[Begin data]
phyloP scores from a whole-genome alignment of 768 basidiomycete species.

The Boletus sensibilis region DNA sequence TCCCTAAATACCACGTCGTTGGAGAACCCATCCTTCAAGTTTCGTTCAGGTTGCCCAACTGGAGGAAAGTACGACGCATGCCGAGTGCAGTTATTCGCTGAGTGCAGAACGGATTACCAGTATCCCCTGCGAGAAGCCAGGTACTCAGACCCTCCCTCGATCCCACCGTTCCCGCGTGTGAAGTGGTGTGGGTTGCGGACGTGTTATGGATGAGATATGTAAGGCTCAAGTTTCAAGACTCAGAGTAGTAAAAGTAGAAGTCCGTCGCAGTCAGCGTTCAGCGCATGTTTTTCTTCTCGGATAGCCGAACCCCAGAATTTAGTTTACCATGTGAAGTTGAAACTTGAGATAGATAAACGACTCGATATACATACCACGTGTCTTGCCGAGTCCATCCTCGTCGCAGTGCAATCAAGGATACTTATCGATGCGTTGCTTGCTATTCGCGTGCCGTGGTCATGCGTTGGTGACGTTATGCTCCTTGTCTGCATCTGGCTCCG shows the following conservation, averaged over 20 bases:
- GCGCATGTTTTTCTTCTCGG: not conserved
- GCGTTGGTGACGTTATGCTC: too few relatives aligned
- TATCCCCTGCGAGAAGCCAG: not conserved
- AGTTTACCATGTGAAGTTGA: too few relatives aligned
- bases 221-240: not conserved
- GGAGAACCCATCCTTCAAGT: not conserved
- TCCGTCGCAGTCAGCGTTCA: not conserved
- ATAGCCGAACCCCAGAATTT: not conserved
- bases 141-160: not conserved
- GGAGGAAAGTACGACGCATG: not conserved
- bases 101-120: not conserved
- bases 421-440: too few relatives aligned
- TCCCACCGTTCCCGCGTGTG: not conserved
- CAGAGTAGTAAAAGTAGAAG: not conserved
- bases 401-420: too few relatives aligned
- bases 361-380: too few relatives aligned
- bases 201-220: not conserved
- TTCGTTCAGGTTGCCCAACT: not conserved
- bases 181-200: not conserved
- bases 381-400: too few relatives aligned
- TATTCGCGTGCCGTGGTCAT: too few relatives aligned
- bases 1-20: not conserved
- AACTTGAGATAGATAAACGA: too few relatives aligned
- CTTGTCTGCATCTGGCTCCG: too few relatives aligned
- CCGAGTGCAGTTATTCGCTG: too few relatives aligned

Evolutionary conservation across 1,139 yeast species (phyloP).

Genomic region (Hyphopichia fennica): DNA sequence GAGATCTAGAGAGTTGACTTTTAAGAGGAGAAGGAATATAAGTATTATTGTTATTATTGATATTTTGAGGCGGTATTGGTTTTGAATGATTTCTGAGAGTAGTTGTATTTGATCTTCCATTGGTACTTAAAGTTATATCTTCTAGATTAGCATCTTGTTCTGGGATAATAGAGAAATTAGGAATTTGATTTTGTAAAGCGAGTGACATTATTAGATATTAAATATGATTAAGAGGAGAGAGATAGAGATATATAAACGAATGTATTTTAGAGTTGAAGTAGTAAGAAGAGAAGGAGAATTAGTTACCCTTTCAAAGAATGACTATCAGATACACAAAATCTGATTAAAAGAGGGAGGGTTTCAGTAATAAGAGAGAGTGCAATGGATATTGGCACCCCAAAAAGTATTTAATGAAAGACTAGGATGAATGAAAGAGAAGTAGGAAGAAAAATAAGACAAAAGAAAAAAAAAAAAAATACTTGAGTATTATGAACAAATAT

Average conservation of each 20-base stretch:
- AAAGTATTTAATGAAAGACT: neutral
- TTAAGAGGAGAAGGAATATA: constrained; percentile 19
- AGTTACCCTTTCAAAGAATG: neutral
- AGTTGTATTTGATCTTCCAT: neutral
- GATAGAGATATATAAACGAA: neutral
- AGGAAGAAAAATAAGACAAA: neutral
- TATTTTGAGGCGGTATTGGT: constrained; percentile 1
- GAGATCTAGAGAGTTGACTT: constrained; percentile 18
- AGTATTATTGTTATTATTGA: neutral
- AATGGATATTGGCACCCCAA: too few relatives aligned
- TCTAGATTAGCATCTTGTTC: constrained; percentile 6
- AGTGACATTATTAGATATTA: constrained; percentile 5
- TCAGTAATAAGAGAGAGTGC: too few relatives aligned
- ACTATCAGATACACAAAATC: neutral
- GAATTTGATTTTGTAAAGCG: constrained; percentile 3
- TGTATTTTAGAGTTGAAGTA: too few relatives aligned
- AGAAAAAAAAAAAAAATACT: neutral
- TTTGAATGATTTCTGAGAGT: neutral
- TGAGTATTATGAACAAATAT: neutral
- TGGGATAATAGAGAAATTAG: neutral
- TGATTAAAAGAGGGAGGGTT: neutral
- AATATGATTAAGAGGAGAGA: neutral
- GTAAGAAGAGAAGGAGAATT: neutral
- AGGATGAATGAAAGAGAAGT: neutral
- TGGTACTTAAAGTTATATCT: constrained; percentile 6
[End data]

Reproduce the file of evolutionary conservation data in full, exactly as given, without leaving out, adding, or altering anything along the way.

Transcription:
phyloP scores from a whole-genome alignment of 768 basidiomycete species.

The Boletus sensibilis region DNA sequence TCCCTAAATACCACGTCGTTGGAGAACCCATCCTTCAAGTTTCGTTCAGGTTGCCCAACTGGAGGAAAGTACGACGCATGCCGAGTGCAGTTATTCGCTGAGTGCAGAACGGATTACCAGTATCCCCTGCGAGAAGCCAGGTACTCAGACCCTCCCTCGATCCCACCGTTCCCGCGTGTGAAGTGGTGTGGGTTGCGGACGTGTTATGGATGAGATATGTAAGGCTCAAGTTTCAAGACTCAGAGTAGTAAAAGTAGAAGTCCGTCGCAGTCAGCGTTCAGCGCATGTTTTTCTTCTCGGATAGCCGAACCCCAGAATTTAGTTTACCATGTGAAGTTGAAACTTGAGATAGATAAACGACTCGATATACATACCACGTGTCTTGCCGAGTCCATCCTCGTCGCAGTGCAATCAAGGATACTTATCGATGCGTTGCTTGCTATTCGCGTGCCGTGGTCATGCGTTGGTGACGTTATGCTCCTTGTCTGCATCTGGCTCCG shows the following conservation, averaged over 20 bases:
- GCGCATGTTTTTCTTCTCGG: not conserved
- GCGTTGGTGACGTTATGCTC: too few relatives aligned
- TATCCCCTGCGAGAAGCCAG: not conserved
- AGTTTACCATGTGAAGTTGA: too few relatives aligned
- bases 221-240: not conserved
- GGAGAACCCATCCTTCAAGT: not conserved
- TCCGTCGCAGTCAGCGTTCA: not conserved
- ATAGCCGAACCCCAGAATTT: not conserved
- bases 141-160: not conserved
- GGAGGAAAGTACGACGCATG: not conserved
- bases 101-120: not conserved
- bases 421-440: too few relatives aligned
- TCCCACCGTTCCCGCGTGTG: not conserved
- CAGAGTAGTAAAAGTAGAAG: not conserved
- bases 401-420: too few relatives aligned
- bases 361-380: too few relatives aligned
- bases 201-220: not conserved
- TTCGTTCAGGTTGCCCAACT: not conserved
- bases 181-200: not conserved
- bases 381-400: too few relatives aligned
- TATTCGCGTGCCGTGGTCAT: too few relatives aligned
- bases 1-20: not conserved
- AACTTGAGATAGATAAACGA: too few relatives aligned
- CTTGTCTGCATCTGGCTCCG: too few relatives aligned
- CCGAGTGCAGTTATTCGCTG: too few relatives aligned

Evolutionary conservation across 1,139 yeast species (phyloP).

Genomic region (Hyphopichia fennica): DNA sequence GAGATCTAGAGAGTTGACTTTTAAGAGGAGAAGGAATATAAGTATTATTGTTATTATTGATATTTTGAGGCGGTATTGGTTTTGAATGATTTCTGAGAGTAGTTGTATTTGATCTTCCATTGGTACTTAAAGTTATATCTTCTAGATTAGCATCTTGTTCTGGGATAATAGAGAAATTAGGAATTTGATTTTGTAAAGCGAGTGACATTATTAGATATTAAATATGATTAAGAGGAGAGAGATAGAGATATATAAACGAATGTATTTTAGAGTTGAAGTAGTAAGAAGAGAAGGAGAATTAGTTACCCTTTCAAAGAATGACTATCAGATACACAAAATCTGATTAAAAGAGGGAGGGTTTCAGTAATAAGAGAGAGTGCAATGGATATTGGCACCCCAAAAAGTATTTAATGAAAGACTAGGATGAATGAAAGAGAAGTAGGAAGAAAAATAAGACAAAAGAAAAAAAAAAAAAATACTTGAGTATTATGAACAAATAT

Average conservation of each 20-base stretch:
- AAAGTATTTAATGAAAGACT: neutral
- TTAAGAGGAGAAGGAATATA: constrained; percentile 19
- AGTTACCCTTTCAAAGAATG: neutral
- AGTTGTATTTGATCTTCCAT: neutral
- GATAGAGATATATAAACGAA: neutral
- AGGAAGAAAAATAAGACAAA: neutral
- TATTTTGAGGCGGTATTGGT: constrained; percentile 1
- GAGATCTAGAGAGTTGACTT: constrained; percentile 18
- AGTATTATTGTTATTATTGA: neutral
- AATGGATATTGGCACCCCAA: too few relatives aligned
- TCTAGATTAGCATCTTGTTC: constrained; percentile 6
- AGTGACATTATTAGATATTA: constrained; percentile 5
- TCAGTAATAAGAGAGAGTGC: too few relatives aligned
- ACTATCAGATACACAAAATC: neutral
- GAATTTGATTTTGTAAAGCG: constrained; percentile 3
- TGTATTTTAGAGTTGAAGTA: too few relatives aligned
- AGAAAAAAAAAAAAAATACT: neutral
- TTTGAATGATTTCTGAGAGT: neutral
- TGAGTATTATGAACAAATAT: neutral
- TGGGATAATAGAGAAATTAG: neutral
- TGATTAAAAGAGGGAGGGTT: neutral
- AATATGATTAAGAGGAGAGA: neutral
- GTAAGAAGAGAAGGAGAATT: neutral
- AGGATGAATGAAAGAGAAGT: neutral
- TGGTACTTAAAGTTATATCT: constrained; percentile 6